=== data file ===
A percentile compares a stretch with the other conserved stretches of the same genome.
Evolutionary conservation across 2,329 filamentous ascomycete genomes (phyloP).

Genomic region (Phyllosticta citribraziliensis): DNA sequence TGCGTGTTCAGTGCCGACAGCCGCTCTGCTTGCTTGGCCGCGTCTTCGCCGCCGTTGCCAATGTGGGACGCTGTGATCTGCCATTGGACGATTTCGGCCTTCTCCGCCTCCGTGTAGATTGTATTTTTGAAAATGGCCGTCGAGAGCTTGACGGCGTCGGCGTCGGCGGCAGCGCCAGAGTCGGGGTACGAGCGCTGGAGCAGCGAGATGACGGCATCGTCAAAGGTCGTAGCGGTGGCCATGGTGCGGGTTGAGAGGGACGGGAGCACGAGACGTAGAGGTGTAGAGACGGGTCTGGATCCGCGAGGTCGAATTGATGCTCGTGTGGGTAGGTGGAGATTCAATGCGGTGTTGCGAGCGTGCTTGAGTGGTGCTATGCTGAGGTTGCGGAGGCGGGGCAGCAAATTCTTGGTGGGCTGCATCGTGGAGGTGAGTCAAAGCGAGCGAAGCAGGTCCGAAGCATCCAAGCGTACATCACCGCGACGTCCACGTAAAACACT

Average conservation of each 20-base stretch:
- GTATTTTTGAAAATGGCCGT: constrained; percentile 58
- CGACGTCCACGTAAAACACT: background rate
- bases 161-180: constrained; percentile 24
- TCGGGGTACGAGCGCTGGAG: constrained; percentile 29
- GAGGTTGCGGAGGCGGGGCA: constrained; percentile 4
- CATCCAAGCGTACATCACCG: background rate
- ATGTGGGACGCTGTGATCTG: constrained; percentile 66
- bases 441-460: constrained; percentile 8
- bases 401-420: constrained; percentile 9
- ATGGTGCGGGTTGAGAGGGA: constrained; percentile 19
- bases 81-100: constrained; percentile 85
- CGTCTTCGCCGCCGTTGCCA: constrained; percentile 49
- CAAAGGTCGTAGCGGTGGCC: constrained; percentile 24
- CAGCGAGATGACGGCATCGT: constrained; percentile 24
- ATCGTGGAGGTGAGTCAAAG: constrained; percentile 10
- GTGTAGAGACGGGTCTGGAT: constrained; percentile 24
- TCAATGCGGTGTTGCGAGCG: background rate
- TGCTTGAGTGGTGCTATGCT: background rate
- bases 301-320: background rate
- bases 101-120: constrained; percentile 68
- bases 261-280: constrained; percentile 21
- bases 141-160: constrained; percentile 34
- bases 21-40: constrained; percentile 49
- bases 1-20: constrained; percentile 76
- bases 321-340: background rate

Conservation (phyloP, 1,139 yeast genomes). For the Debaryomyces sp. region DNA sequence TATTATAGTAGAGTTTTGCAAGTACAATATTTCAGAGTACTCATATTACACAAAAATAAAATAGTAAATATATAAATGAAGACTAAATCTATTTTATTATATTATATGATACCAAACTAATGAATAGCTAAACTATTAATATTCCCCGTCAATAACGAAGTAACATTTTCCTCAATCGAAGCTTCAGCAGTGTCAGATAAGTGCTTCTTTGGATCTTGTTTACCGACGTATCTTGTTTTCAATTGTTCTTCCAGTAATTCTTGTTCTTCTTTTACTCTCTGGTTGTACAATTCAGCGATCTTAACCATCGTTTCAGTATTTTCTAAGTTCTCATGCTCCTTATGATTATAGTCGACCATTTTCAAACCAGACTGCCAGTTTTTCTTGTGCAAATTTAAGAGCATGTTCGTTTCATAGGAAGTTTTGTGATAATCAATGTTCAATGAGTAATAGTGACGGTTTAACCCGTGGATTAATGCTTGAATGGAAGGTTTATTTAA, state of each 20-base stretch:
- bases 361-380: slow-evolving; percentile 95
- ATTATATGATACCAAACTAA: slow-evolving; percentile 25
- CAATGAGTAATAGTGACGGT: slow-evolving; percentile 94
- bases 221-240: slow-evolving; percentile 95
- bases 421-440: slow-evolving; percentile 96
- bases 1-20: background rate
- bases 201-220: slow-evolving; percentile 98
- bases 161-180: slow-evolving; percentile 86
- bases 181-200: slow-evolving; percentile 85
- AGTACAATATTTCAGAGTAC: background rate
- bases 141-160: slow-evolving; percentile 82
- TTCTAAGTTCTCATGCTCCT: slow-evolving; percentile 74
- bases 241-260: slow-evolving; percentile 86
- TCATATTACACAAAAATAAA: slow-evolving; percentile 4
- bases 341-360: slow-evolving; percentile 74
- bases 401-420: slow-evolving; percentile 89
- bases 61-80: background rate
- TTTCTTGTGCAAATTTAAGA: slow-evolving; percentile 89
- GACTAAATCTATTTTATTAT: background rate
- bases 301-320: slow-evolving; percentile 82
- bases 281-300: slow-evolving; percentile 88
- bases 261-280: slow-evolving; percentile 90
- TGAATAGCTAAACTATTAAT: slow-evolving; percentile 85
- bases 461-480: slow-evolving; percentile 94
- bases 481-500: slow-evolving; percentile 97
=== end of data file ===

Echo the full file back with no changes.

A percentile compares a stretch with the other conserved stretches of the same genome.
Evolutionary conservation across 2,329 filamentous ascomycete genomes (phyloP).

Genomic region (Phyllosticta citribraziliensis): DNA sequence TGCGTGTTCAGTGCCGACAGCCGCTCTGCTTGCTTGGCCGCGTCTTCGCCGCCGTTGCCAATGTGGGACGCTGTGATCTGCCATTGGACGATTTCGGCCTTCTCCGCCTCCGTGTAGATTGTATTTTTGAAAATGGCCGTCGAGAGCTTGACGGCGTCGGCGTCGGCGGCAGCGCCAGAGTCGGGGTACGAGCGCTGGAGCAGCGAGATGACGGCATCGTCAAAGGTCGTAGCGGTGGCCATGGTGCGGGTTGAGAGGGACGGGAGCACGAGACGTAGAGGTGTAGAGACGGGTCTGGATCCGCGAGGTCGAATTGATGCTCGTGTGGGTAGGTGGAGATTCAATGCGGTGTTGCGAGCGTGCTTGAGTGGTGCTATGCTGAGGTTGCGGAGGCGGGGCAGCAAATTCTTGGTGGGCTGCATCGTGGAGGTGAGTCAAAGCGAGCGAAGCAGGTCCGAAGCATCCAAGCGTACATCACCGCGACGTCCACGTAAAACACT

Average conservation of each 20-base stretch:
- GTATTTTTGAAAATGGCCGT: constrained; percentile 58
- CGACGTCCACGTAAAACACT: background rate
- bases 161-180: constrained; percentile 24
- TCGGGGTACGAGCGCTGGAG: constrained; percentile 29
- GAGGTTGCGGAGGCGGGGCA: constrained; percentile 4
- CATCCAAGCGTACATCACCG: background rate
- ATGTGGGACGCTGTGATCTG: constrained; percentile 66
- bases 441-460: constrained; percentile 8
- bases 401-420: constrained; percentile 9
- ATGGTGCGGGTTGAGAGGGA: constrained; percentile 19
- bases 81-100: constrained; percentile 85
- CGTCTTCGCCGCCGTTGCCA: constrained; percentile 49
- CAAAGGTCGTAGCGGTGGCC: constrained; percentile 24
- CAGCGAGATGACGGCATCGT: constrained; percentile 24
- ATCGTGGAGGTGAGTCAAAG: constrained; percentile 10
- GTGTAGAGACGGGTCTGGAT: constrained; percentile 24
- TCAATGCGGTGTTGCGAGCG: background rate
- TGCTTGAGTGGTGCTATGCT: background rate
- bases 301-320: background rate
- bases 101-120: constrained; percentile 68
- bases 261-280: constrained; percentile 21
- bases 141-160: constrained; percentile 34
- bases 21-40: constrained; percentile 49
- bases 1-20: constrained; percentile 76
- bases 321-340: background rate

Conservation (phyloP, 1,139 yeast genomes). For the Debaryomyces sp. region DNA sequence TATTATAGTAGAGTTTTGCAAGTACAATATTTCAGAGTACTCATATTACACAAAAATAAAATAGTAAATATATAAATGAAGACTAAATCTATTTTATTATATTATATGATACCAAACTAATGAATAGCTAAACTATTAATATTCCCCGTCAATAACGAAGTAACATTTTCCTCAATCGAAGCTTCAGCAGTGTCAGATAAGTGCTTCTTTGGATCTTGTTTACCGACGTATCTTGTTTTCAATTGTTCTTCCAGTAATTCTTGTTCTTCTTTTACTCTCTGGTTGTACAATTCAGCGATCTTAACCATCGTTTCAGTATTTTCTAAGTTCTCATGCTCCTTATGATTATAGTCGACCATTTTCAAACCAGACTGCCAGTTTTTCTTGTGCAAATTTAAGAGCATGTTCGTTTCATAGGAAGTTTTGTGATAATCAATGTTCAATGAGTAATAGTGACGGTTTAACCCGTGGATTAATGCTTGAATGGAAGGTTTATTTAA, state of each 20-base stretch:
- bases 361-380: slow-evolving; percentile 95
- ATTATATGATACCAAACTAA: slow-evolving; percentile 25
- CAATGAGTAATAGTGACGGT: slow-evolving; percentile 94
- bases 221-240: slow-evolving; percentile 95
- bases 421-440: slow-evolving; percentile 96
- bases 1-20: background rate
- bases 201-220: slow-evolving; percentile 98
- bases 161-180: slow-evolving; percentile 86
- bases 181-200: slow-evolving; percentile 85
- AGTACAATATTTCAGAGTAC: background rate
- bases 141-160: slow-evolving; percentile 82
- TTCTAAGTTCTCATGCTCCT: slow-evolving; percentile 74
- bases 241-260: slow-evolving; percentile 86
- TCATATTACACAAAAATAAA: slow-evolving; percentile 4
- bases 341-360: slow-evolving; percentile 74
- bases 401-420: slow-evolving; percentile 89
- bases 61-80: background rate
- TTTCTTGTGCAAATTTAAGA: slow-evolving; percentile 89
- GACTAAATCTATTTTATTAT: background rate
- bases 301-320: slow-evolving; percentile 82
- bases 281-300: slow-evolving; percentile 88
- bases 261-280: slow-evolving; percentile 90
- TGAATAGCTAAACTATTAAT: slow-evolving; percentile 85
- bases 461-480: slow-evolving; percentile 94
- bases 481-500: slow-evolving; percentile 97